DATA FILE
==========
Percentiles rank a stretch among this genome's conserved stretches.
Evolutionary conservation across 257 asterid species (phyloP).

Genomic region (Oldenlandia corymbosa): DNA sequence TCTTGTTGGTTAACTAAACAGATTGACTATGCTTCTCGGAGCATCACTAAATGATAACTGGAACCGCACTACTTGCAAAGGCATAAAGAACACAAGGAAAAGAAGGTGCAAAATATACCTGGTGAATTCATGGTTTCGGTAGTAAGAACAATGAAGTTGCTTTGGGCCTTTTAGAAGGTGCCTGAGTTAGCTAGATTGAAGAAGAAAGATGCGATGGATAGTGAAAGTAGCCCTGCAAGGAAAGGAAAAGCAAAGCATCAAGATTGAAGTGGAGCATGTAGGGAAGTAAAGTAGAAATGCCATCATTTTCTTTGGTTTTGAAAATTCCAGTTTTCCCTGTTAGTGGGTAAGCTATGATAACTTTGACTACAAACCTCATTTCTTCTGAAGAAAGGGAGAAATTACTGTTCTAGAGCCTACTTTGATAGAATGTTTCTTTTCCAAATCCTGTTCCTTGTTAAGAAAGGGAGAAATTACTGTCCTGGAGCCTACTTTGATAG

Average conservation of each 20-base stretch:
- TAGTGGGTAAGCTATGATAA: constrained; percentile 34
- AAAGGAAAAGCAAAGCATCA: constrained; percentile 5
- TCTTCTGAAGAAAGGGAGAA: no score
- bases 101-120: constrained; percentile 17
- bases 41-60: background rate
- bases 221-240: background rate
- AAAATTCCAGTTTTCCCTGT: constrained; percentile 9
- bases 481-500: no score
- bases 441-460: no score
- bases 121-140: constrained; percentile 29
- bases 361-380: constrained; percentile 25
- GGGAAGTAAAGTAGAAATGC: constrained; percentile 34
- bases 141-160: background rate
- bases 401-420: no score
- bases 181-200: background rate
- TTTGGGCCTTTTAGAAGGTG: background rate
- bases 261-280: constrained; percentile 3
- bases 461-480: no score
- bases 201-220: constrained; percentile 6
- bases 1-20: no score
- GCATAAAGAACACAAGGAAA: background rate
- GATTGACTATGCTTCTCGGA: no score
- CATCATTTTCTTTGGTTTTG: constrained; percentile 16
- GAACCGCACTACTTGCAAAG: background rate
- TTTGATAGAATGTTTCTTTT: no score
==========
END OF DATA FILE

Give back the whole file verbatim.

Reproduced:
Percentiles rank a stretch among this genome's conserved stretches.
Evolutionary conservation across 257 asterid species (phyloP).

Genomic region (Oldenlandia corymbosa): DNA sequence TCTTGTTGGTTAACTAAACAGATTGACTATGCTTCTCGGAGCATCACTAAATGATAACTGGAACCGCACTACTTGCAAAGGCATAAAGAACACAAGGAAAAGAAGGTGCAAAATATACCTGGTGAATTCATGGTTTCGGTAGTAAGAACAATGAAGTTGCTTTGGGCCTTTTAGAAGGTGCCTGAGTTAGCTAGATTGAAGAAGAAAGATGCGATGGATAGTGAAAGTAGCCCTGCAAGGAAAGGAAAAGCAAAGCATCAAGATTGAAGTGGAGCATGTAGGGAAGTAAAGTAGAAATGCCATCATTTTCTTTGGTTTTGAAAATTCCAGTTTTCCCTGTTAGTGGGTAAGCTATGATAACTTTGACTACAAACCTCATTTCTTCTGAAGAAAGGGAGAAATTACTGTTCTAGAGCCTACTTTGATAGAATGTTTCTTTTCCAAATCCTGTTCCTTGTTAAGAAAGGGAGAAATTACTGTCCTGGAGCCTACTTTGATAG

Average conservation of each 20-base stretch:
- TAGTGGGTAAGCTATGATAA: constrained; percentile 34
- AAAGGAAAAGCAAAGCATCA: constrained; percentile 5
- TCTTCTGAAGAAAGGGAGAA: no score
- bases 101-120: constrained; percentile 17
- bases 41-60: background rate
- bases 221-240: background rate
- AAAATTCCAGTTTTCCCTGT: constrained; percentile 9
- bases 481-500: no score
- bases 441-460: no score
- bases 121-140: constrained; percentile 29
- bases 361-380: constrained; percentile 25
- GGGAAGTAAAGTAGAAATGC: constrained; percentile 34
- bases 141-160: background rate
- bases 401-420: no score
- bases 181-200: background rate
- TTTGGGCCTTTTAGAAGGTG: background rate
- bases 261-280: constrained; percentile 3
- bases 461-480: no score
- bases 201-220: constrained; percentile 6
- bases 1-20: no score
- GCATAAAGAACACAAGGAAA: background rate
- GATTGACTATGCTTCTCGGA: no score
- CATCATTTTCTTTGGTTTTG: constrained; percentile 16
- GAACCGCACTACTTGCAAAG: background rate
- TTTGATAGAATGTTTCTTTT: no score